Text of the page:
Hurricane Ivan bore down relentlessly on this lush Caribbean island Thursday evening, and Jamaicans battened down while officials urged preparations and prayer.
Prime Minister P.J. Patterson appealed for calm a day after the storm, one of the most powerful in a decade, killed at least 20 people and ravaged the island of Grenada. The eye of the hurricane, packing sustained winds of 150 miles an hour, was expected to pass directly over this capital during the day Friday.
At 11 p.m. Thursday, Ivan was located 290 miles southeast of Kingston, moving west-northwest at nearly 13 miles per an hour. The National Hurricane Center in Miami forecast that the storm could approach Florida by Monday, but said the margin of error for its future path was wide.
In Key West, Fla., officials ordered the evacuation of thousands of tourists Thursday morning, and authorities were expected to order all 79,000 residents from the Florida Keys on Friday. Portions of Florida are still recovering from the devastation of Hurricanes Charley and Frances in recent weeks.
Ivan's direct hit on Grenada caused destruction "beyond any imagination," Grenadan Prime Minister Keith Mitchell said in comments broadcast on radio stations in Barbados. Officials in Grenada, 1,050 miles southeast of here, said the storm damaged 90 percent of the island's homes, left concrete structures in rubble and destroyed a 17th-century stone prison, sending inmates fleeing.
"We have to prepare for the worst-case scenario," the Jamaican prime minister said in an address Wednesday evening, hoping to persuade citizens, who are used to frequent warnings during hurricane season, to take Ivan seriously. "This is a time that we must demonstrate that we are indeed our brothers' and sisters' keepers," Patterson said. "At this difficult time, let us pray for God's care, his guidance and his blessing."
A headline in the Gleaner newspaper read: "Bracing for Ivan the Terrible." An editorial warned that the storm's effects in Grenada "should compel those Jamaicans who have grown cynical over storm warnings to sit up and take notice."
A sunny afternoon in Kingston gave way to an increasingly ominous, dark and cloudy sky. Stores were reporting runs on water, batteries, buckets and lanterns, and lines were growing at gas stations.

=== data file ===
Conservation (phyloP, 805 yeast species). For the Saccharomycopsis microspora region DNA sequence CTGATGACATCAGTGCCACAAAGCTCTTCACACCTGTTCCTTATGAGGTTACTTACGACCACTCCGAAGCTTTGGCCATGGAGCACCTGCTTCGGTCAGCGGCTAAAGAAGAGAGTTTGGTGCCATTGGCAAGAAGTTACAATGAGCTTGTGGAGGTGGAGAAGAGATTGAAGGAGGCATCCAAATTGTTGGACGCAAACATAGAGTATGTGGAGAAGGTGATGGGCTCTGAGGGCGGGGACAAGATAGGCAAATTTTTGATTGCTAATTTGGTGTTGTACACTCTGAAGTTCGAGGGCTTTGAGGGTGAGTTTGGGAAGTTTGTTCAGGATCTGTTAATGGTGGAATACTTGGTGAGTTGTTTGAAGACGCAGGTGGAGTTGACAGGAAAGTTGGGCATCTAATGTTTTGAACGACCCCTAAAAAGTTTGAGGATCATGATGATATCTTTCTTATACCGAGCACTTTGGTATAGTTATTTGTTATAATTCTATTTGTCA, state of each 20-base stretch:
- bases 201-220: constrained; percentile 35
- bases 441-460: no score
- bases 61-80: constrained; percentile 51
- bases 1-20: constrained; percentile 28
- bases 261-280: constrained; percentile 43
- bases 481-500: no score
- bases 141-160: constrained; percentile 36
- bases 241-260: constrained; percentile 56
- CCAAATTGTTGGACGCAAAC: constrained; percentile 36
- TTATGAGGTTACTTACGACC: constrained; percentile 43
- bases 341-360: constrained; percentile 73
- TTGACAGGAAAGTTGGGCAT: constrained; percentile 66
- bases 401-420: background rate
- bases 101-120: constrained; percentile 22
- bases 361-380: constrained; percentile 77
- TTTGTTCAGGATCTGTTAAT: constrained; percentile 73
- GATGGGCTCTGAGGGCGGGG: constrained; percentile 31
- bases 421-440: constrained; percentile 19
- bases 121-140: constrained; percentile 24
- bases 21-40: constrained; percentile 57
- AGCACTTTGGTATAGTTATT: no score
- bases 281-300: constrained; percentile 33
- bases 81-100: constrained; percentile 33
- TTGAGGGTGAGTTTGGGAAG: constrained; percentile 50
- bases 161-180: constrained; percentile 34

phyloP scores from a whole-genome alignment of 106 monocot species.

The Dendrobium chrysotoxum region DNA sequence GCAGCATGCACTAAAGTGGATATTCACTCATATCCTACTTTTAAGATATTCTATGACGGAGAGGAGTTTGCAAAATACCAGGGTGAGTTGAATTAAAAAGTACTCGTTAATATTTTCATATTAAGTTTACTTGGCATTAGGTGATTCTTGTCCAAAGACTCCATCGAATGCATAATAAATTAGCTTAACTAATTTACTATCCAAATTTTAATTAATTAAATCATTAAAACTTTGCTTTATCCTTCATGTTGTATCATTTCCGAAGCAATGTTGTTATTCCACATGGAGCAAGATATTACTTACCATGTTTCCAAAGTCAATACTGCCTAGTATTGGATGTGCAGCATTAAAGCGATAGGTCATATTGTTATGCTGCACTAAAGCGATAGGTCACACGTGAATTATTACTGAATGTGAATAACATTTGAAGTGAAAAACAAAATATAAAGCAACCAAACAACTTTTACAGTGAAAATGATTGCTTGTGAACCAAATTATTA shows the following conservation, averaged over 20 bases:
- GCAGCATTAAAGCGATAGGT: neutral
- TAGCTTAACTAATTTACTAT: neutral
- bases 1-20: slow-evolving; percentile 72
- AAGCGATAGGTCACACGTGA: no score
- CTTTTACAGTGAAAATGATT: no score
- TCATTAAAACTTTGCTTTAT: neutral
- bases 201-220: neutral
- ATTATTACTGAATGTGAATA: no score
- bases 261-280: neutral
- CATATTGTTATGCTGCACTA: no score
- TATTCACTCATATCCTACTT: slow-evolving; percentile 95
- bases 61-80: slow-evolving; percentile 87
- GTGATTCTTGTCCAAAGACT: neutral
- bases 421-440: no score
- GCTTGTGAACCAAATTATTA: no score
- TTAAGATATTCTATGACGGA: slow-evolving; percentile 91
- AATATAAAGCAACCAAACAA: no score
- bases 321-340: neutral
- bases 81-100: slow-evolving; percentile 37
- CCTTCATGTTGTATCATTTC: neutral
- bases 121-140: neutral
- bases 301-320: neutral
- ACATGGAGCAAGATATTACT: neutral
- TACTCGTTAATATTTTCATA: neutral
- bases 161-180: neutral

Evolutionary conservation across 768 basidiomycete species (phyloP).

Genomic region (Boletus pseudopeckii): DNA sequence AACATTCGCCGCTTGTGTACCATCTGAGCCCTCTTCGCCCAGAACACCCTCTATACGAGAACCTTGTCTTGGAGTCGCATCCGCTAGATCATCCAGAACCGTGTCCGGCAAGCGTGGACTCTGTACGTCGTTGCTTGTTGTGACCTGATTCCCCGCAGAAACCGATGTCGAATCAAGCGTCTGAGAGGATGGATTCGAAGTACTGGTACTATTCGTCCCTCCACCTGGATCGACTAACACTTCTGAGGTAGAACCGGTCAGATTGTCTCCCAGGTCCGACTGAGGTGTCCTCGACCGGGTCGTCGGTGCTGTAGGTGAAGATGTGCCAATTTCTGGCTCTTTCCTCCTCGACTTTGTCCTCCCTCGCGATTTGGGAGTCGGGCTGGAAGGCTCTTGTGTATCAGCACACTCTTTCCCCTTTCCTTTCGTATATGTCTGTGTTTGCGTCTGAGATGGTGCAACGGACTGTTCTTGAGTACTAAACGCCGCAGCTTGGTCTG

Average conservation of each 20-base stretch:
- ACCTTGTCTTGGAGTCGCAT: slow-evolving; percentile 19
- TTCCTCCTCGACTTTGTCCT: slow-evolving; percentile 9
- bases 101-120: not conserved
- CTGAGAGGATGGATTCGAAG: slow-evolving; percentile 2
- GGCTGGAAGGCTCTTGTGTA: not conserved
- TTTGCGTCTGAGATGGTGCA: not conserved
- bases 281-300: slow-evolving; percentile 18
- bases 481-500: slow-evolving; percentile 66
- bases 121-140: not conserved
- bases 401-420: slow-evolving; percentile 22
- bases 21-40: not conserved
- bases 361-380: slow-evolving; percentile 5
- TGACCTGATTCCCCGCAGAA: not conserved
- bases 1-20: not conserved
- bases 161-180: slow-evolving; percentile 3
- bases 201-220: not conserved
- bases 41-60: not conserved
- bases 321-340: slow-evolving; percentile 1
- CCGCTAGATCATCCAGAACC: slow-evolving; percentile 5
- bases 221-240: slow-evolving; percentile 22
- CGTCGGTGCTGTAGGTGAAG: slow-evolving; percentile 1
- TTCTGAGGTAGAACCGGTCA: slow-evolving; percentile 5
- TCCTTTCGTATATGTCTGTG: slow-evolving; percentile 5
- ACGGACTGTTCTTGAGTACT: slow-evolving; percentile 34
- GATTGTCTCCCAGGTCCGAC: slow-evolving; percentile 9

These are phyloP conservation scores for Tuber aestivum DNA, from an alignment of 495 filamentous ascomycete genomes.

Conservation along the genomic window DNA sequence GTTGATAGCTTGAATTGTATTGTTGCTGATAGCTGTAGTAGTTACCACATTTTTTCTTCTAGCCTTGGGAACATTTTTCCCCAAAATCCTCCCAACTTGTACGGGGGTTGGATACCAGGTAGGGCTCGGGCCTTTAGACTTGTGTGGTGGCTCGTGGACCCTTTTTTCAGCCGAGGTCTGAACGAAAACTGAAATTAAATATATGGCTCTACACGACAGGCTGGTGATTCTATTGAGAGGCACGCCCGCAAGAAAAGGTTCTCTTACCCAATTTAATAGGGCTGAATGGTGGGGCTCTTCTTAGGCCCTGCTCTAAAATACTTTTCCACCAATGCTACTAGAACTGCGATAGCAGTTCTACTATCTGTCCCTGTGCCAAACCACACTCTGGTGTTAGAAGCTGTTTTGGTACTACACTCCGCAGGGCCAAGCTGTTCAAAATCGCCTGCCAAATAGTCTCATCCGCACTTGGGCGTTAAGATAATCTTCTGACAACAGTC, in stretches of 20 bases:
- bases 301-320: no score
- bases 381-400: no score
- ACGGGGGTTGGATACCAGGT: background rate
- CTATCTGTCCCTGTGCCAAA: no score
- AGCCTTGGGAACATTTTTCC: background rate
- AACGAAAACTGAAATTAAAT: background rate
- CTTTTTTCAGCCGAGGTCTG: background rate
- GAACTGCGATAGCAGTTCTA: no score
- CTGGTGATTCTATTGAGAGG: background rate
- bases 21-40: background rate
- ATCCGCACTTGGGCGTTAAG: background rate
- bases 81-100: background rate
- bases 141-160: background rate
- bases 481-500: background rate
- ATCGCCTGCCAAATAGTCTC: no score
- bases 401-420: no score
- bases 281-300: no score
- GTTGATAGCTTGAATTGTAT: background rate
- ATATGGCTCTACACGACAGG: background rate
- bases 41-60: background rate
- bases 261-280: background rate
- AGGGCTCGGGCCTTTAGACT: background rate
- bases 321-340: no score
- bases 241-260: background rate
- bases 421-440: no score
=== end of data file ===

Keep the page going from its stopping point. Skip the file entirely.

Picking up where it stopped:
"All we can do is store water, store food, button up our houses and pray that it won't happen," said Fitzroy Francis, 57, who, like many, said he feared that the storm could be as devastating as Hurricane Gilbert, which ripped through Jamaica in September 1988 and caused more than $500 million in damage.
Schools and churches were serving as emergency shelters, and the national blood bank was urging Jamaicans to give blood in anticipation of injuries. Perhaps mindful of the storm's destruction of the prison in Grenada, the government called off-duty correctional officers to report to work immediately.
In Florida, anxiety about the third storm to approach the state in a month was widespread. Shutters and plywood, used for Hurricane Frances, remained on homes from the Keys to the Orlando area. Long gas lines formed Thursday in Miami as residents stocked up.
"People are at wit's end that have been impacted by this, and the people we're asking to respond have some challenges of their own,'' Gov. Jeb Bush told reporters.
Long-range forecasting models did not agree about Ivan's path, adding to the sense of anxiousness. Some projected that the storm would spin toward the state's east coast, others toward its southern tip. Still others showed it headed toward the west coast, placing it on a track to revisit towns hit by Charley, such as Punta Gorda and Port Charlotte.
"We're waiting on nature to tell us which way to go," said Mike Stone of the Florida Division of Emergency Management.
The state is still grappling with major power outages spawned by Frances. More than 1 million customers were without power Thursday afternoon, with the largest outages in Palm Beach County and the jostled communities to the north.
Staff writer Manuel Roig-Franzia in Miami Beach and special correspondent Catharine Skipp in Miami contributed to this report.